If I looked at my channel today before I had started making videos, I’d probably be pretty disappointed. When you start a channel, your lofty ambitions of gaining a thousand subscribers a day is quickly dashed when you realise just how hard it is to gain a steady viewership. It can be hard for someone who hasn’t spent hours recording, editing and rendering to appreciate just how much a single comment, like or even view means to you after toiling away at making the best you have to offer. A year later, having experienced the elation of having two, three or even four comments on a video and seeing the views shoot up to almost twelve (twelve!) views after only a few hours, I’ve come to appreciate the difficult of building  fanbase. That said, I could never have dreamed the positivity and warmth people have shown towards the things I’ve created, case in point: Crappy Animations.

I’ve talked at length before about just how incredibly I lucked out with the Mindcrack animations I’ve made (for example, avoiding my near disastrous plan to upload my first ‘animation’ to a separate channel in case they weren’t well received) but you have to understand that when I started out, if I had been told my main subscriber base and thousands upon thousands of views would come from animations, I’d have laughed. I’ve gone on record as saying I’m certainly no artist, much less an animator, so the sheer avalanche of positivity and compliments I got in reaction to each and every animation has truly shocked me. I understand people may look at each video and ask how something with ‘merely’ <20000 views can mean so much to me, but this is from a guy who gets over the moon at 150 views per video (something I’m still getting used to).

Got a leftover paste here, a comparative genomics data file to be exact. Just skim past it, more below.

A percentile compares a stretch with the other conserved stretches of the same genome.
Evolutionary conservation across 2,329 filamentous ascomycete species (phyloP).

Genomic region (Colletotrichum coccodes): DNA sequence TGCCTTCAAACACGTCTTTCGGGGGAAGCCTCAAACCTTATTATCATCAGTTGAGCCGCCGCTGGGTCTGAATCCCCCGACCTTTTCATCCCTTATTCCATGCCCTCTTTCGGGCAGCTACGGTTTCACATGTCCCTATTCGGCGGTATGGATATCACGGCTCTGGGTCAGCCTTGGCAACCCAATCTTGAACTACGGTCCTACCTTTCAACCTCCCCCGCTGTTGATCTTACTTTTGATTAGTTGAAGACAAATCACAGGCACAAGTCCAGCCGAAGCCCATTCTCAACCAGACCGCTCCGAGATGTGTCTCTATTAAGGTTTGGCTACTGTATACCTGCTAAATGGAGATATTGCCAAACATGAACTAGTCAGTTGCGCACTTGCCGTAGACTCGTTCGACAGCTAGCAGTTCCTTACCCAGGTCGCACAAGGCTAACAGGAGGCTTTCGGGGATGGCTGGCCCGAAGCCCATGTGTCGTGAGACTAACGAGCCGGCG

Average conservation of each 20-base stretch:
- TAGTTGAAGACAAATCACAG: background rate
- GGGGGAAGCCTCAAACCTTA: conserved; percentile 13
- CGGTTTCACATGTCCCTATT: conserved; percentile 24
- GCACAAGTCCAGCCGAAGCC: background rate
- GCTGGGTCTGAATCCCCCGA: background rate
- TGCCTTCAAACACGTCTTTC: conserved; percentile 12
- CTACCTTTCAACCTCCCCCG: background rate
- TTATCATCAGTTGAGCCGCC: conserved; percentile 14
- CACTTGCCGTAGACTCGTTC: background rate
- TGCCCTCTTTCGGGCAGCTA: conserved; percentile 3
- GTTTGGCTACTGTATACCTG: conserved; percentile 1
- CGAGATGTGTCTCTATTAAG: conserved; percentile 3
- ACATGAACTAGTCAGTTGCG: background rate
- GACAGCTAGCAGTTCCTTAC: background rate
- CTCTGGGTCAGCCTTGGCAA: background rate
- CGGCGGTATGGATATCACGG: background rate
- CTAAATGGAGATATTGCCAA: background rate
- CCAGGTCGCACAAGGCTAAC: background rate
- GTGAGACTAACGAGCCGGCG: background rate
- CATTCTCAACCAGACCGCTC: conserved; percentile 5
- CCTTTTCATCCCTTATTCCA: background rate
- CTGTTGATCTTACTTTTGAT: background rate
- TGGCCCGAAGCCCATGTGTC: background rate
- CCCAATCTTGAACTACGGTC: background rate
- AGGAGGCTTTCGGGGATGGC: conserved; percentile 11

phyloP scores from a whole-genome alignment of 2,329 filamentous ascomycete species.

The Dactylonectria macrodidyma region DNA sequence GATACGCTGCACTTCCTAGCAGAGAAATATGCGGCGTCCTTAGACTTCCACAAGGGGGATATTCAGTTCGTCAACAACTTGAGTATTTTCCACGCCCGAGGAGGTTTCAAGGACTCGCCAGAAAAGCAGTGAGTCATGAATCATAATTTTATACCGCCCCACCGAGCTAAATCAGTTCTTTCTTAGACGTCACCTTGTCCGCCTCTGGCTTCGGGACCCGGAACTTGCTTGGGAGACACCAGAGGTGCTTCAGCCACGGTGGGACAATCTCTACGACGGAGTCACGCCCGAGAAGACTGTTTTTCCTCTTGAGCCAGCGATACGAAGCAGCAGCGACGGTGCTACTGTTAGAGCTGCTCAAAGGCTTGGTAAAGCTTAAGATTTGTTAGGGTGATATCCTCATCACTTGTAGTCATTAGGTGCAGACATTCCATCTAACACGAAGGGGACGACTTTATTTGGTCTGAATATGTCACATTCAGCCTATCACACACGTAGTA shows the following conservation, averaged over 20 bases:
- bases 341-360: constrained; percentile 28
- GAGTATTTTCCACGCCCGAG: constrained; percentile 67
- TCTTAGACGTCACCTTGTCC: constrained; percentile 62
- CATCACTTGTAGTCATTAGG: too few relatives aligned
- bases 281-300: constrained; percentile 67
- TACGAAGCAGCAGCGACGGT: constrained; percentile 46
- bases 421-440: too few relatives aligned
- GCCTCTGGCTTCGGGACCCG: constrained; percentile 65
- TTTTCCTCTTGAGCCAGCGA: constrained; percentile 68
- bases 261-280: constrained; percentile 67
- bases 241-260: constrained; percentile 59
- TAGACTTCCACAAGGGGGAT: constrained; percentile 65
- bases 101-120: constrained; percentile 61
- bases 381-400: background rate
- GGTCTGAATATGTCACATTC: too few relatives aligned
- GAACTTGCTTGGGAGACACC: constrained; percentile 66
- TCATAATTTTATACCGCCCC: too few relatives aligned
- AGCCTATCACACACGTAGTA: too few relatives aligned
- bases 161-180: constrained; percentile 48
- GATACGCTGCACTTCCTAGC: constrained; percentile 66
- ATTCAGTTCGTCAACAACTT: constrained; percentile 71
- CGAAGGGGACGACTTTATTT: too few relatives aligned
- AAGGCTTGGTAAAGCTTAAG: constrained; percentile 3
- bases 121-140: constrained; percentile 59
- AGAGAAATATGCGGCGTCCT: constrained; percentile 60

Maybe this is a bit presumptuous, but I can almost feel myself looking back at this post down the line and laughing over my excitement of approaching a measly 700 subscribers, or gushing about videos that get upwards of 20 likes, but I really hope I don’t. If this year has taught me anything it’s that having a small fanbase or reach makes each and every interaction, like or  comment that much more special and unique and the be all and end all should never be a meaningless number at the top of your channel page. If I had to measure my biggest success, the greatest achievement of my YouTube hobby thus far, its been in the people I’ve met. Interacting, laughing and goofing around with people all across the globe has made for some of the funniest moments of 2013, and it’s justified every failed upload, every content ID and every restless minute trying to edit things together as time well and truly spent.

Here’s to another year!

At least, above all else, my quotes shall live on.

At least above all else, my quotes shall live on.